Nöggerath’s Film Studio in Sloten

In September 1911, Filmfabriek F.A. Nöggerath opened its own film studio on the Sloterdijk in Amsterdam. F.A. Nöggerath, jun. rented a country estate called Vredelust from J.C.L. Silberling, an ornament manufacturer, and built a small wooden building there to serve as his studio. It had a glass roof to allow natural light in, making it possible to record indoors. The studio was located on a piece of pastureland with plenty of space for filming outside. In addition to the studio, there was also a building where an office and a workshop were located.

Previously, Nöggerath had a film studio on the roof of Variété Flora and, after that was destroyed in a fire in 1902, on the Herengracht in Amsterdam as well. However, with the facilities at their new location, they would be able to make feature films. 

Dreams of a film industry

This was precisely what Nöggerath intended to do. After selecting a group of theatre actors, F.A. Nöggerath, jun. made a number of short feature films during 1911-1913. It was his ambition to provide the Netherlands with its own film industry, but these plans foundered. Production costs skyrocketed, and his own films never took off. After a number of short tragedies, such as De bannelingen and Ontrouw, Nöggerath tried to turn the tide by switching to producing short burlesque films starring popular revue artists, but to no avail.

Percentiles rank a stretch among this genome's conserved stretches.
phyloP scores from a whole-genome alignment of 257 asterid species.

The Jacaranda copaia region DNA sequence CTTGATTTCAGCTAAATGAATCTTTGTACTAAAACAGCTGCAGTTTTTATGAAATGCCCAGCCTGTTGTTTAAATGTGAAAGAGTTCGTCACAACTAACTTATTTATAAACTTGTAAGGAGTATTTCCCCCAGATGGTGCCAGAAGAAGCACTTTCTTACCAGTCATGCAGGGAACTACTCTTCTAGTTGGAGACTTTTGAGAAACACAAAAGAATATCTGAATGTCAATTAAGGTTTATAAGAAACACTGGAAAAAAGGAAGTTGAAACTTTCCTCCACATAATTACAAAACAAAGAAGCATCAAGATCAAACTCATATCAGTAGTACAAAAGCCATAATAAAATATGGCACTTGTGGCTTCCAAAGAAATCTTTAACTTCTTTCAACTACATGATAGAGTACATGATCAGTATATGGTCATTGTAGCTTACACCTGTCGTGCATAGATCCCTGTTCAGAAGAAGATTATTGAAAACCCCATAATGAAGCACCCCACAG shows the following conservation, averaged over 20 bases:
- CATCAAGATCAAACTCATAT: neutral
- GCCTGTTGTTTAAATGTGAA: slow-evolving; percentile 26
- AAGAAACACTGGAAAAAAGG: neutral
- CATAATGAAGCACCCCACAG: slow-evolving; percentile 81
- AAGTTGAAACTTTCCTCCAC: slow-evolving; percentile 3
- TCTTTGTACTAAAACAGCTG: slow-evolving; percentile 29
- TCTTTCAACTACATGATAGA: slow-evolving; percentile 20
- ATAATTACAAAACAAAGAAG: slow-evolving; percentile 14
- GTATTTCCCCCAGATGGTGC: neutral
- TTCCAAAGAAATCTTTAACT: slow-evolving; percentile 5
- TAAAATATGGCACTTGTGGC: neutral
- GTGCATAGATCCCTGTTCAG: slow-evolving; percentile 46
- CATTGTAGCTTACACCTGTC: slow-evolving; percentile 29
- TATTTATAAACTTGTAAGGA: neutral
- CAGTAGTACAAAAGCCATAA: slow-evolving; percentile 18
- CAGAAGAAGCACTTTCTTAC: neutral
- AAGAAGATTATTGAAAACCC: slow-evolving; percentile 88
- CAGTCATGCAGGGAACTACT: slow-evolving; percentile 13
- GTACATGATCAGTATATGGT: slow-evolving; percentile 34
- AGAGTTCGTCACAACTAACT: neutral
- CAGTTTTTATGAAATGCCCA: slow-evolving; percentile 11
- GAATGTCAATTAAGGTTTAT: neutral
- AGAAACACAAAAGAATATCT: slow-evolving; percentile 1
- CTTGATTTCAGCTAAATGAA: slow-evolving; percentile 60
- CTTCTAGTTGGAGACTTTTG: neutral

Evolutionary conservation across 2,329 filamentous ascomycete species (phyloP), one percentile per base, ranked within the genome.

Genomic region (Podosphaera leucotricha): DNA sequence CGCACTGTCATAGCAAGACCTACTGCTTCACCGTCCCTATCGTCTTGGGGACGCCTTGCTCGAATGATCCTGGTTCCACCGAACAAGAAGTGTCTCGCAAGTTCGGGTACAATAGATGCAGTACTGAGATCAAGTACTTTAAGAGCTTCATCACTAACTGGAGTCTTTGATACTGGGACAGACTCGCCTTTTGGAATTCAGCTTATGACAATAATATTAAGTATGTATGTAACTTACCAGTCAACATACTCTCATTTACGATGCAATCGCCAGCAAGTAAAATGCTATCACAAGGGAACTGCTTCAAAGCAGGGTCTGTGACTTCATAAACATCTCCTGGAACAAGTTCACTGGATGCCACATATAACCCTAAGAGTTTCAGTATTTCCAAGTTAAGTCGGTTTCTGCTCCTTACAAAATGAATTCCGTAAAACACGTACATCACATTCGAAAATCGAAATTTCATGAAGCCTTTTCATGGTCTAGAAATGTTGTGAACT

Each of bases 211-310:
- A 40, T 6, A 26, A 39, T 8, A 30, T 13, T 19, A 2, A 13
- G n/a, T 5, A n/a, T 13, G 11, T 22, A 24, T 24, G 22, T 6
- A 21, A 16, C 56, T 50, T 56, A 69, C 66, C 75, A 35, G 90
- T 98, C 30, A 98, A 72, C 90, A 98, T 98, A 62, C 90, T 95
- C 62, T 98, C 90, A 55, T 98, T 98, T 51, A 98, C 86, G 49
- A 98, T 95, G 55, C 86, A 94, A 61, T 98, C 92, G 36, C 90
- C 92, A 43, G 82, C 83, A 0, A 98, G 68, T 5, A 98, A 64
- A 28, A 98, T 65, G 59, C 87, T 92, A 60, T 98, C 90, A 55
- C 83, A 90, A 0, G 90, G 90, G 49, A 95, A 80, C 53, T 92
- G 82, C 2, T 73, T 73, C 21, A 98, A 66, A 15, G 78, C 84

In her memoires, published in the 1920s in the film magazine ‘Kunst en amusement’, actress and director Caroline van Dommelen wrote that this failure was primarily because of Nöggerath’s unprofessional approach. He took irresponsible financial risks, enthusiastically chasing after his dreams without regard for reality.

After the production of feature films came to a standstill, Nöggerath used the studio to shoot cinematographic inserts for a few revues that were performed in Variété Flora. These were projected in the variety theatre during performances.

The most well-known example of such revues is ‘De nieuwe prikkel’. This was a collaboration between A. van Lier’s Grand Théâtre and the Nederlandsche Biograaf en Mutoscope Maatschappij. Nöggerath himself also had a number of revues that appealed to the imagination, such as Amsterdam op hol! and Breek maar af! (about Simon B. Stokvis and Amsterdam’s Keurbioscoop).


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